Gunfight at Grace Gulch (Dressed for Death Mystery Series #1) (Heartsong Presents Mysteries #10) among other titles. Her writing reflects her passions for children and missions.
How long did you work toward publication?
My first book was published 14 years after I began pursuing writing seriously.
Some authors report writing 5-10 thousand words a day. Do scenes flow freely from your veins, or do you have to tweeze each word out?
I love the phrase, “tweeze each word out”! Beginnings are like that for me, a new book and sometimes a new chapter. It tends to flow more freely once I’m the rhythm of the story and the characters more or less dictate what is happening.
What are some of the spiritual themes you like to write about?
I write about characters who are at the “crossroads of love and grace” (my tagline). I put them in an awful situation, where only God’s grace can rescue them and only His love can sustain them.
What is the hardest part after the book is published?
Besides marketing?! Wondering when/if the next book will be published! The solid feeling of holding my book in my hand is fleeting.
What other books of yours are coming out soon?
The next two books in the Vermont series will be published over the next few months: Bridge to Love in November and Love’s Raid early next year.
In addition to that, I’m in the Rhode Island repack, Seaside Romance. Also this fall, my novella Face of Mary appears in A Woodland Christmas: Four Couples Find Love in the Piney Woods of East Texas (Romancing America)
If you gave a party for Christian authors of historical fiction, what six people would you invite and why?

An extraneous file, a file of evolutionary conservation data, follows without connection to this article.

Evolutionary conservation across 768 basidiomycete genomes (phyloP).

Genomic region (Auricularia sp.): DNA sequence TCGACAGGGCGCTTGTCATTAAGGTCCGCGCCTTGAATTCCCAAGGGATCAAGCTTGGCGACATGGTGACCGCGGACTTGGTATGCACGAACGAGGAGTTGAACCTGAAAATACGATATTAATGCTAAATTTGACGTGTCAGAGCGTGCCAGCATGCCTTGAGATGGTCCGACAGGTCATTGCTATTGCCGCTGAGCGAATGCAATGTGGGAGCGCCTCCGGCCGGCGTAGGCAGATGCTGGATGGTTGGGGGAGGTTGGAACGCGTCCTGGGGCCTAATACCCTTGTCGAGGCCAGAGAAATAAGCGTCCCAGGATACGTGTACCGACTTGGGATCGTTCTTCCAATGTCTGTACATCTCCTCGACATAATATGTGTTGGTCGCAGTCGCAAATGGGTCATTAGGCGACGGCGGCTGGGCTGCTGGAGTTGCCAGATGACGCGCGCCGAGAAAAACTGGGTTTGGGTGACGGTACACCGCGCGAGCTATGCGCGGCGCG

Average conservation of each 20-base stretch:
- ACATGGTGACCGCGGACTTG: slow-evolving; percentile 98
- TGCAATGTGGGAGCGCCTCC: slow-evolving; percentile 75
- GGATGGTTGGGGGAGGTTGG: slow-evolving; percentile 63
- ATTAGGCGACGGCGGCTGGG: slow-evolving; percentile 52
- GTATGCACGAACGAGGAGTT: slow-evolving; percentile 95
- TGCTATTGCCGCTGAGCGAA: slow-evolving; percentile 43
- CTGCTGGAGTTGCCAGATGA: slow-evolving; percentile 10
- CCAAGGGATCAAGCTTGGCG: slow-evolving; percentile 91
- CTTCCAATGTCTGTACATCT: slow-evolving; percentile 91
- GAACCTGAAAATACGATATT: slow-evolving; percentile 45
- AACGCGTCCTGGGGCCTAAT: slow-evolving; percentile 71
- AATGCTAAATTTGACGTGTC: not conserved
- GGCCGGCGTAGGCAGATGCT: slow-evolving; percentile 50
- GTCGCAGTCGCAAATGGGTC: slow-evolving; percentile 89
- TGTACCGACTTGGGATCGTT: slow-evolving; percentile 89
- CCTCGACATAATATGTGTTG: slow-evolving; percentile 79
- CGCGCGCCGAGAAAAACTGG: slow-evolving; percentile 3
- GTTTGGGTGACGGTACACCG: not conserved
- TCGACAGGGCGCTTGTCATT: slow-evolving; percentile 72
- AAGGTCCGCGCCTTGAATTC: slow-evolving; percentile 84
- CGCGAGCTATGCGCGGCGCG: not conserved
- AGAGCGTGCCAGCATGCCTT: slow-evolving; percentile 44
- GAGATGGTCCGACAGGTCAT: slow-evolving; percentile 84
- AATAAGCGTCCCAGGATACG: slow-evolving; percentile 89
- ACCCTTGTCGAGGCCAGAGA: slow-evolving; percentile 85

You want me to choose between some of my best friends! But I would choose:
1. Susan Page Davis, critique partner extraordinaire and the historical writer I want to be when I grow up.
2. Rhonda Gibson, who would add fun to any party.
3. Tracie Peterson, as the editor who gave me my big break, and as a writer who has seen the CBA grow.
4. Kim Vogel Sawyer, who captured my heart with Dear John and has yet to disappoint.
5. The Thoenes, who wowed me and kept me spellbound with their Zion Chronicles.
What was the last movie you saw in a theatre? Did you like it? What snacks did you eat?
I went to see Inception for my birthday (and to celebrate turning in a mss). Wow! I’m dying to discuss with someone. Popcorn and soda pop, of course!
Other than the Bible, what is your all time favorite book?
Lord of the Rings, because of its early and lasting influence on me. I few of Dick Francis’s books would run a close second. (Whip Hand? Bone Crack? Any Dick Francis fans out there?)
What would you tell an aspiring writer?
The simplest advice is still the best: Read, read, read. Anything, everything, from classics to best sellers to Nobel prize winners to your genre.
And of course, write, write, write. Get in the habit of writing. Your writing improves just from practice.
Also, take advantage of the many educational opportunities available to today’s Christian author.
What can you tell authors who have been receiving only rejections from publishers?
Keep writing, keep learning, and don’t be afraid to try something new. Be open to advice from published authors.
Who would you say are your readers?
I’ve heard from everyone from a high school freshman to dear elderly saints. Most of them are women; the men grab my mysteries and run from the romances.
And what kinds of things can readers expect from your books?
Readers can expect memorable characters, strong conflicts, and a brief spell in another place and time. They can also usually experience a conflict that makes them examine their faith in God.
How do you do the research for your historical books?